I was recently interviewed by Johnny Mejia, the host of the newly-founded Imagers Podcast, which addresses questions about human identity.
My interview, called “The Liberating Image,” was focused on what it means to be created in God’s image. Among the topics discussed were human dignity, the use and abuse of power, cultural resistance, and the sacredness of everyday life.
I’ve also been interviewed on the topic of the image of God for a podcast called “God and Guns,” sponsored by the Centre for the Study of Bible and Violence in the UK. The focus of this interview is how we should think about our creation in God’s image (and the God in whose image we are made) in relation to violence, whether in the Bible or in our world.
The interview hasn’t yet been posted. Stay tuned for information about this.
I am privileged to teach at a Seminary that is associated with a liberal arts college. I have wonderful faculty colleagues at both institutions.
Northeastern Seminary is on the campus of Roberts Wesleyan College (in Rochester, NY) and while they are formally separate institutions, there is much practical overlap and collaboration between both the institutions and the faculty.
Of late, there have been joint meetings of the Seminary faculty with the faculty of the Department of Religion and Philosophy at the College. And, although faculty members find their home primarily in either the Seminary or the College, some of us teach in both institutions.
Here I want to highlight some of my faculty colleagues (in both institutions) who are presenting papers at the 2020 annual meeting of the Society of Biblical Literature, which is being held virtually this year (the first time in this format since I began attending in 1991).
In his paper, David examines the changes experienced by those who receive cochlear implants, including new relationships and a different sense of selfhood, to “shed light onto the experiential and subjective dimensions of the transformations that Paul describes in Philippians 3,” including his sense that what he previously viewed as “gain” is now counted as “loss.”
In her paper, Kristin examines competing suggestions for where Zechariah got his image, and ends up suggesting that it is drawn not only from the network of persons in ancient Persia known as “the eyes and ears of the king” (suggested by some scholars), but also from the portrayal of Mithra in Persian religion, who is “associated with fire, light, and eyes that roam throughout the earth for the sake of seeking out injustice.” She apples this background to Zechariah 4:10b, suggesting that the text uses this imagery “to encourage the people that YHWH, the Emperor of the cosmos and maintainer of justice, is at work to bring about a hopeful, purified future.”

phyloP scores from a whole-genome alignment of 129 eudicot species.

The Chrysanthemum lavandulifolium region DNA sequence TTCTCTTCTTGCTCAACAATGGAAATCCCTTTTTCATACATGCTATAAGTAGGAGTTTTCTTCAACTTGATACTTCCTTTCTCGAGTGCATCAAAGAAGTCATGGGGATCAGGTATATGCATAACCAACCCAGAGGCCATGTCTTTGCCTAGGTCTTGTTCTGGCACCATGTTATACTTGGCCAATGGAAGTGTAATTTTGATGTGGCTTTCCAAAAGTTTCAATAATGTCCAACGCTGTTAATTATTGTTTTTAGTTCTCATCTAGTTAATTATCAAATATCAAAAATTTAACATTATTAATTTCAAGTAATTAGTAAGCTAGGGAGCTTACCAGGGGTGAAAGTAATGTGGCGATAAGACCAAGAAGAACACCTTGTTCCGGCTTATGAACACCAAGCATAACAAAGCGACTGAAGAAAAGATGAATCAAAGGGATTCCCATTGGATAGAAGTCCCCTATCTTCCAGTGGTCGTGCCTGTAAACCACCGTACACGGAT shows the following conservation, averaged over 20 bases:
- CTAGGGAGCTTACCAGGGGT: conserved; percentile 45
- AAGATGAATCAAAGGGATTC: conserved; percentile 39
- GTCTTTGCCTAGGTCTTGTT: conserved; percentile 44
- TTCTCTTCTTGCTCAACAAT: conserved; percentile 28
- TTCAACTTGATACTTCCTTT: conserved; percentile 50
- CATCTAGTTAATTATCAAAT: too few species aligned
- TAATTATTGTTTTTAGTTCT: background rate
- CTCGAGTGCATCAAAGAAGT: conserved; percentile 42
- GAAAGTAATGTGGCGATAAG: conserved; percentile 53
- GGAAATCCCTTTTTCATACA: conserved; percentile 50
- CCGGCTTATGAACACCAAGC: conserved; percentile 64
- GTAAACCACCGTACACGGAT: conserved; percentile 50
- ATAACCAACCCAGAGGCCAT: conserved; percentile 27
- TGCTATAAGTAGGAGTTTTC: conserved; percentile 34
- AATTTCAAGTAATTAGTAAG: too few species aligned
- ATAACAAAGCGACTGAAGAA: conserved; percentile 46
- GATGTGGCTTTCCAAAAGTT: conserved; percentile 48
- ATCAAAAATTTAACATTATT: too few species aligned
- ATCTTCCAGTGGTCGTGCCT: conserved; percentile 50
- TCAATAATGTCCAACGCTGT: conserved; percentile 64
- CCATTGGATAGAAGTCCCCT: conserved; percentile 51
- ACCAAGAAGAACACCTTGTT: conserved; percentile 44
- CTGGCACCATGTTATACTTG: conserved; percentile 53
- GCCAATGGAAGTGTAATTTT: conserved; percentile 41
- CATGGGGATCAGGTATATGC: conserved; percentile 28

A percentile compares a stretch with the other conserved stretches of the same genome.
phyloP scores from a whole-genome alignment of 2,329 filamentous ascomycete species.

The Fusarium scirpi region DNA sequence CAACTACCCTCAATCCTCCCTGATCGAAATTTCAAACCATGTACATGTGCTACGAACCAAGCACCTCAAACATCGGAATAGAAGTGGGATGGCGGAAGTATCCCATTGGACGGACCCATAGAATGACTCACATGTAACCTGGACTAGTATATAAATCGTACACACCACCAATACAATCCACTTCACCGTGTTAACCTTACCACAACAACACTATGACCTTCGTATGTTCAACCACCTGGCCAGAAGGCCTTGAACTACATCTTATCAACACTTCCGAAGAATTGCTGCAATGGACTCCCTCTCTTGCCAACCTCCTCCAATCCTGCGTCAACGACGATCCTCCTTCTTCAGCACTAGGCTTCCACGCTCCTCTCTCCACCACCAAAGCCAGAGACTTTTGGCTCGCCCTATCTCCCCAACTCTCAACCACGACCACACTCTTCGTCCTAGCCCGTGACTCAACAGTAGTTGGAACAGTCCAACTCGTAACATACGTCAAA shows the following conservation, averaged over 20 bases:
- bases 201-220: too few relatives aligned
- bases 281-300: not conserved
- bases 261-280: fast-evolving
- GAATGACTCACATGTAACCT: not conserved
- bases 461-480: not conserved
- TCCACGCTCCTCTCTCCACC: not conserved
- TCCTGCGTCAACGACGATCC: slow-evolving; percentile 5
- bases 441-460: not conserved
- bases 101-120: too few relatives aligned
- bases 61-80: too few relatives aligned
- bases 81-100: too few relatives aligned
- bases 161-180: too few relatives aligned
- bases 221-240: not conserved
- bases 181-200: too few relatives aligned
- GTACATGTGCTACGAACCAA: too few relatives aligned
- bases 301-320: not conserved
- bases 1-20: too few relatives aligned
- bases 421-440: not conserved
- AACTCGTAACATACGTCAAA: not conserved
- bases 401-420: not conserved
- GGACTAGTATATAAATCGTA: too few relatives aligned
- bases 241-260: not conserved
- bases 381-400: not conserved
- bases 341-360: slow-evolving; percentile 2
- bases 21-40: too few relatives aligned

He insightfully demonstrates that both Deuteronomy and Luke give similar instructions to those who are sent out, including an offer of peace to those they encounter and two possible outcomes depending on the responses of those they meet. Yet while Luke’s Gospel presents a battle with the powers of evil and the disciples are parallel to Israel’s soldiers, the texts diverge in that in Luke it is God and not the disciples who bring judgment.
My Own Paper Presented on December 1
Although I was scheduled to give a paper at SBL in a session on the Theology of the Hebrew Scriptures, the organizers decided to postpone the session until next year, when (hopefully) the SBL will meet in person (in San Antonio, TX).
In these interviews, Fretheim unpacks quite carefully his understanding of God’s relationality (meaning that God enters into the sort of relationship with the world that gives humans and other creatures significant agency, so that what they do matters and that God is not the only one with power).
Tripp gives a brief introduction to Fretheim in the first three minutes or so.
The first interview (with Chad Crawford) starts at the 3 minute 23 second mark and goes up to about the 50 minute mark. The second interview (by Tripp Fuller) goes from there to the end.
I have found Fretheim’s emphasis on creation is the universal horizon of the Bible to be crucial for how we read the rest of the Bible, including the history of salvation.
Fretheim admits that although the Old Testament certainly focuses on Israel as God’s elect people, through whom blessing will come to the nations, Genesis opens with a universal horizon, addressing not only the creation of humanity and the cosmos, but also the development of human history prior to Israel. The story of Abraham (the ancestor of Israel) doesn’t begin until Genesis 12.
One of Fretheim’s most important statements, which crystallizes the above point, is that the election of Abraham and Israel was an “initially exclusive move” in the service of a “maximally inclusive end”—the redemption of creation. This statement is repeated many times in his book, God and World in the Old Testament: A Relational Theology of Creation (2005), (pages 19, 29, 103 etc.), and I myself have quoted it many times in my writings.
In my tribute post to Fretheim, I mentioned the difference between his approach to the Bible and that of Walter Brueggemann, which I illustrated by reference to their commentaries on Jeremiah.
Interestingly, the second interviewer (Tripp Fuller), who had recently interviewed Brueggemann, asks Fretheim about the difference between their approaches to divine sovereignty. This fascinating discussion can be found around the 1 hour 30 minute mark.